Coupled Gluteus Maximus and Gluteus Medius Recruitment Patterns Modulate Hip Adduction Variability During Single-Limb Step-Downs: A Cross-Sectional Study

in Journal of Sport Rehabilitation
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Context: Examining the coordinated coupling of muscle recruitment patterns may provide insight into movement variability in sport-related tasks. Objective: The purpose of this study was to examine the relationship between coupled gluteus maximus and medius recruitment patterns and hip-adduction variability during single-limb step-downs. Design: Cross-sectional. Setting: Biomechanics laboratory. Participants: Forty healthy adults, including 26 women and 14 men, mean age 23.8 (1.6) years, mean body mass index 24.2 (3.1) kg/m2, participated. Interventions: Lower-extremity kinematics were acquired during 20 single-limb step-downs from a 19-cm step height. Electromyography (EMG) signals were captured with surface electrodes. Isometric hip-extension strength was obtained. Main Outcome Measures: Hip-adduction variability, measured as the SD of peak hip adduction across 20 repetitions of the step-down task, was measured. The mean amplitudes of gluteus maximus and gluteus medius EMG recruitment were examined. Determinism and entropy of the coupled EMG signals were computed with cross-recurrence quantification analyses. Results: Hip-adduction variability correlated inversely with determinism (r = −.453, P = .018) and positively with entropy (r = .409, P = .034) in coupled gluteus maximus/medius recruitment patterns but not with hip-extensor strength nor with magnitudes of mean gluteus maximus or medius recruitment (r = −.003, .081, and .035; P = .990, .688, and .864, respectively). Conclusion: Hip-adduction variability during single-limb step-downs correlated more strongly with measures of coupled gluteus maximus and medius recruitment patterns than with hip-extensor strength or magnitudes of muscle recruitment. Examining coupled recruitment patterns may provide an alternative understanding of the extent to which hip neuromuscular control modulates lower-extremity kinematics beyond examining muscle strength or EMG recruitment magnitudes.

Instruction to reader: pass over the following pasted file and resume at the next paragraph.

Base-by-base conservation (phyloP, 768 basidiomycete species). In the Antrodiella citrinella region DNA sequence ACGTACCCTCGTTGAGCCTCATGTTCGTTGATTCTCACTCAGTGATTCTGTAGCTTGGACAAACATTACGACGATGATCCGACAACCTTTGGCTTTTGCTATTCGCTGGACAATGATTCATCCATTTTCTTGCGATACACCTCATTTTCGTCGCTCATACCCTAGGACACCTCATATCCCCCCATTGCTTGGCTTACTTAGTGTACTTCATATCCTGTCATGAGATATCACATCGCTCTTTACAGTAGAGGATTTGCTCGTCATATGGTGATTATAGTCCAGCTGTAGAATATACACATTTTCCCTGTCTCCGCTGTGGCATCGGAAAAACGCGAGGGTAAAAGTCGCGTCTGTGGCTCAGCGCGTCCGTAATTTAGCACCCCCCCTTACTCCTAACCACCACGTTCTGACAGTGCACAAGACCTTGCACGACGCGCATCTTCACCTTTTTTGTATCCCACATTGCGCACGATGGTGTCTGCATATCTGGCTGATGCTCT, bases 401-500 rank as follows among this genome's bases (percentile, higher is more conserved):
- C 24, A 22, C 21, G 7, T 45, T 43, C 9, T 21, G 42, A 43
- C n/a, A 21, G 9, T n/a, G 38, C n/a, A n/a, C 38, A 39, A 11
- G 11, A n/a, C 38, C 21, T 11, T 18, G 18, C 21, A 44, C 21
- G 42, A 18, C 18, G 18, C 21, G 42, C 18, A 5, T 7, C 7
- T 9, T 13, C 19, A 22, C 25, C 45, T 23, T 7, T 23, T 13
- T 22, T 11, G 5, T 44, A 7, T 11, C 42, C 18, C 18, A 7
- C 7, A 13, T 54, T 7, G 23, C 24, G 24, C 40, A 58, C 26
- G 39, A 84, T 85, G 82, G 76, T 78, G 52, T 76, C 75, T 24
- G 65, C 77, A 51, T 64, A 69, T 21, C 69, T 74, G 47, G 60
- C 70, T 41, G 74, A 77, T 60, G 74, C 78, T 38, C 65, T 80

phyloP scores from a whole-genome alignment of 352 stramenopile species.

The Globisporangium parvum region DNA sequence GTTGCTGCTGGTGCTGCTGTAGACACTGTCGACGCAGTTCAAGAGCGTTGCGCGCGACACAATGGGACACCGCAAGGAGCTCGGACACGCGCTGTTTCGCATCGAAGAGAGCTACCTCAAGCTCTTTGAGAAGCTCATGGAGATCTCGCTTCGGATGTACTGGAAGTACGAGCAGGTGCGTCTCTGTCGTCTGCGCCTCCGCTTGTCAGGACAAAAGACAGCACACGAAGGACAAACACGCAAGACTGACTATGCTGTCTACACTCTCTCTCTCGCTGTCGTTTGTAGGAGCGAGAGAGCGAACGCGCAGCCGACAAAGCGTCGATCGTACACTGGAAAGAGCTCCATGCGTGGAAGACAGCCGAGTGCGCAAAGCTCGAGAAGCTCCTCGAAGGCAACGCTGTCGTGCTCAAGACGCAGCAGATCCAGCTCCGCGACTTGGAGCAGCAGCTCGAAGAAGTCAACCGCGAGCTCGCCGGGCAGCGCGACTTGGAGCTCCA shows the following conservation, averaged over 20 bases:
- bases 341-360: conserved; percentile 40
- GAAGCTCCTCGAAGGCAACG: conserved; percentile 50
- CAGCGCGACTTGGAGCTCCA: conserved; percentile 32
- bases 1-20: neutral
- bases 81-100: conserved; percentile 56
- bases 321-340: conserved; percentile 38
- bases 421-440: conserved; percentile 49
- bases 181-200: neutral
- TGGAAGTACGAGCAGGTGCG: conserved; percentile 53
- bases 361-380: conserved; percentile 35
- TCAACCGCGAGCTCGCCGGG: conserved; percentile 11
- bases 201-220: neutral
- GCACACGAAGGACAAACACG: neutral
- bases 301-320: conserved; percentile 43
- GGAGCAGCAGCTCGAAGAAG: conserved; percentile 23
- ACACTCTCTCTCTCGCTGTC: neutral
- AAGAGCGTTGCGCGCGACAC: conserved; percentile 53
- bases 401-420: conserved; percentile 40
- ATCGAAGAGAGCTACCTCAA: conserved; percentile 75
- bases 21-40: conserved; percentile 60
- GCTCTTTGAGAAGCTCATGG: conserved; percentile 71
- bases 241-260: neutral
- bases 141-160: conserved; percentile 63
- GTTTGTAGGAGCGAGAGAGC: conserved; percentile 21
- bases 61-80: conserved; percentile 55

The authors are with the Program in Physical Therapy, Mayo Clinic College of Medicine and Science; and the Department of Physical Medicine & Rehabilitation, Mayo Clinic, Rochester, MN, USA.

Hollman (hollman.john@mayo.edu) is corresponding author.
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